I wanted to see the water. Which, I kind of could through the snow and fog. I loved this Christmas tree made of crab (or maybe lobster) traps.

Portland Harbor
Our lunch target was the much-hailed DuckFat. The poutine was decadent - maybe because we doubled down on the fried eggs on top. We also sampled the pork belly panini and the duck confit panini. The meal and service was great, but I'll warn you, even in the dead of winter, this joint was jammed... and lousy with foodies. You know the type (points at self)... the ones in for the weekend that were oohing and ahhing and being all reverent of the meal and taking photos. Basically it was a bit like going to Paris and finding yourself surrounded by Americans at a cafe. 

Sculptures Downtown
We had planned to go to dinner at Eventide, but after the foodie feeding frenzy at DuckFat, we wanted to go off the reservation a bit. (Spoiler: Lots more about Eventide to come...) As we were walking off lunch, we passed this tiny place called Piccolo that looked adorable and served Italian. We sort of looked at each other like, well we didn't come to Portland to eat Italian, but something about it felt right. So as soon as it opened, we called to get a reservation.

I almost don't want to write about it lest it become taken over by people like me, but Piccolo was perfect. The tables were taken up by locals and we found seats at the chef's bar where the team helped us navigate the best bites on Chef Damian Sansonetti's menu. 

We started off with a salumi (please note that it was served on a board made by Maine state prisoners... clearly I must have one) and the pulpo, which was nestled in kale and chick peas.
Spuntino at Piccolo
For dinner we shared the special of the day, a buttermilk-soaked chicken with truffles and the spaghetti with crab and chiles. Loved every minute of it.
Entrees at Piccolo
I'd like to say we collapsed after that, but our server at Piccolo recommended we check out The Portland Hunt & Alpine Club on the way back to the hotel. It's one of those joints with no sign. You look for the neon sign with the stars and your reward is classic and creative cocktails and great music in a cool but laid-back environment. I had a perfect Sazerac in a nod to my previous weekend trip to New Orleans.

I either had enough layers or the cold in Portland is different than the cold we get in DC. It was constantly snowing, but it was fluffy and pretty, especially this park outside of Hunt & Alpine.

Keep reading to see what I ate and where I went on day two of the Portland, Maine weekend trip...

[NOTE: I flew the US Airways direct flight from DCA. Southwest also flys direct to Portland Jetport from BWI. If you're looking for a place to stay, the Westin Portland Harborview Downtown is convenient, was reasonable and is located in the historical Eastland Hotel. It also has a rooftop bar that has floor to ceiling window views to take in the town, while staying warm and hydrated.]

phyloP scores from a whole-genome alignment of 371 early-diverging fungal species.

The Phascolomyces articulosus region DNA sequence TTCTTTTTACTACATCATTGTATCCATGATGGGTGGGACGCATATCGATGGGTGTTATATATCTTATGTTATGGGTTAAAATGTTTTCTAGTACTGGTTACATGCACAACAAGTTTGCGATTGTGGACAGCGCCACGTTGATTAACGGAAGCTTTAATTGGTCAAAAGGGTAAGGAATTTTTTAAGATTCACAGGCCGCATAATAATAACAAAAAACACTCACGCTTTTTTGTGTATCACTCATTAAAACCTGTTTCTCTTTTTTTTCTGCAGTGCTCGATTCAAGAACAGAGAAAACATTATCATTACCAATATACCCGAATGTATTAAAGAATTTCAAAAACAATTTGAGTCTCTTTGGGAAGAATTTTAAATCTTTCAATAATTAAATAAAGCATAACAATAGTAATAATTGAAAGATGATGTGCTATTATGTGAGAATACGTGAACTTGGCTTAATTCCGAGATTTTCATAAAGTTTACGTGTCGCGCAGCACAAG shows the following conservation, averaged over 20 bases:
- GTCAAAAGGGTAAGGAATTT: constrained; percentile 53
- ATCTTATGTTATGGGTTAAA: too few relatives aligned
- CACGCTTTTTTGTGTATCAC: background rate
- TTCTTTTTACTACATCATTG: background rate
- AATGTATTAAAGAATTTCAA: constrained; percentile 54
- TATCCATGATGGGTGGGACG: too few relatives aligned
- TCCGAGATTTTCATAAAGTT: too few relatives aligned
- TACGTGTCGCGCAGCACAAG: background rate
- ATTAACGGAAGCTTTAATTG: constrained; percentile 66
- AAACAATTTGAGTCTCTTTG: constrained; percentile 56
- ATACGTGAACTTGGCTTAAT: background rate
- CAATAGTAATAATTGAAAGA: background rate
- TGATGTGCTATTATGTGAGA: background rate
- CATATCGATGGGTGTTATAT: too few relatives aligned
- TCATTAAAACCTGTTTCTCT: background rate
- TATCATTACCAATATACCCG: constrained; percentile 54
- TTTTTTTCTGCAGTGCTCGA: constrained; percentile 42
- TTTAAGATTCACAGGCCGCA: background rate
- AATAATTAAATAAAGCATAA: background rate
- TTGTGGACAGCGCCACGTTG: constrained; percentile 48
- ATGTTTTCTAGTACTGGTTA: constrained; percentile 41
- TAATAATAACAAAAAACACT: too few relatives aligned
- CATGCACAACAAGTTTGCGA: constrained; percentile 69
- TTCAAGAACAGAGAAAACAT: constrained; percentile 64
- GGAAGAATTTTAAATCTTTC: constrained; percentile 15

Twitter Lists: My Secret Weapon to Manage 140 Character Conversations

Step 1: Admit You Have a Problem
This week, I downloaded the Just Unfollow app and learned a few things about my Twitter follower patterns: When I travel, I binge follow restaurants, chefs, bloggers and other interesting people. When I watch TV (lookin' at you, Top Chef), I binge follow actors, directors, hosts and even characters on the shows.  During elections, I binge follow staff and candidates. And, during football season, I binge follow coaches, players and funny fans.

All of that is well and good until you find yourself following over 10,000 accounts like I did.

Twitter is just less helpful and relevant when your news feed is so cluttered that it's not interesting to you. For years, I've been generally avoiding my news feed and exclusively paying attention to Twitter through my Twitter lists.

Step 2: Make a Plan
I have Twitter lists for just about everything - cities I visit often, favorite foodies, political professionals that are interesting on both the right and the left, members of the media, digital innovators, celebs... and the most important list to me, My Twitter Posse. That's the people I actually care if I miss a tweet.

Twitter used to limit you to only twenty lists with no more than 500 people on them. And, I was hitting that limit hard. But, they've lifted the cap, so I'm recommending listmania!

Step 3: Know the Rules About Twitter Lists
First and foremost, decide if you want to make your lists public or private. If you make them public, others can view them and even subscribe to them. Twitter also notifies you when you've been added to a public list, so it's a good way to let someone know you find their account valuable or interesting. AND, MOST IMPORTANTLY TO MY ATTEMPT AT CURATION: YOU CAN ADD PEOPLE TO LISTS WITHOUT FOLLOWING THEM. So, you won't end up with a cluttered 10,000 account news feed like I did.